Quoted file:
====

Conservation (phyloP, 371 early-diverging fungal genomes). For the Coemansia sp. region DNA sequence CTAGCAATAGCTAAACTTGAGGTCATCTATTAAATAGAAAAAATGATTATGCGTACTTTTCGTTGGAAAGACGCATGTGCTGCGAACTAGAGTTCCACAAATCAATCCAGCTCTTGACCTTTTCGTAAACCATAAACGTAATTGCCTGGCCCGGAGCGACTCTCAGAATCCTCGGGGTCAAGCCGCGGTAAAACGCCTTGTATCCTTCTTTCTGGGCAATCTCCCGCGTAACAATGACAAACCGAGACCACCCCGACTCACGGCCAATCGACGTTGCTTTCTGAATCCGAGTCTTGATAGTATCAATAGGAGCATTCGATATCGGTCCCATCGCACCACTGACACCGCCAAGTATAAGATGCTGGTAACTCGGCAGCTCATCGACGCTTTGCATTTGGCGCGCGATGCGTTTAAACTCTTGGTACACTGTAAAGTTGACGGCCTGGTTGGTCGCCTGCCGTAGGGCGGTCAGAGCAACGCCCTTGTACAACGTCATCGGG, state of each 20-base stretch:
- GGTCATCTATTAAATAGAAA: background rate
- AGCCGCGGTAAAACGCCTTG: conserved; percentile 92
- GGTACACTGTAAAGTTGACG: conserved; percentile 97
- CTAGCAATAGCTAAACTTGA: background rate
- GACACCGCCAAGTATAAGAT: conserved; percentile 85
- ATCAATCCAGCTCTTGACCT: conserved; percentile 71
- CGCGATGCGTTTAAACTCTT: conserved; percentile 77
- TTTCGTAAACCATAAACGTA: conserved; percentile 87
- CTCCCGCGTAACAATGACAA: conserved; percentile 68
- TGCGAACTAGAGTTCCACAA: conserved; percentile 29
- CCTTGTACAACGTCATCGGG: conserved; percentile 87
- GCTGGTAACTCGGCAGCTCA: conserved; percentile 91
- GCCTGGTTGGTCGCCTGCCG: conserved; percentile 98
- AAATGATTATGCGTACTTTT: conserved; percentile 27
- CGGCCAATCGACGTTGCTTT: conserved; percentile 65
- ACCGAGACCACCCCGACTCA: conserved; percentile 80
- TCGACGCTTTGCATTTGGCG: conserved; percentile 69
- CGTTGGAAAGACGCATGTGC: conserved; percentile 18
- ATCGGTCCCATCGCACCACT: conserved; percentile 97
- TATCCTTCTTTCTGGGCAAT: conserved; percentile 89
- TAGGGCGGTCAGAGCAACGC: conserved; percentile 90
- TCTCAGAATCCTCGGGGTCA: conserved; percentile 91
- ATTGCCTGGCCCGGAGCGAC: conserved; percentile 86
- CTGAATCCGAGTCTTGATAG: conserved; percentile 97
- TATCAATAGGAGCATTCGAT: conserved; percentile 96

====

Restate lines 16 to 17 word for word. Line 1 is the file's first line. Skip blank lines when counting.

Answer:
- CGGCCAATCGACGTTGCTTT: conserved; percentile 65
- ACCGAGACCACCCCGACTCA: conserved; percentile 80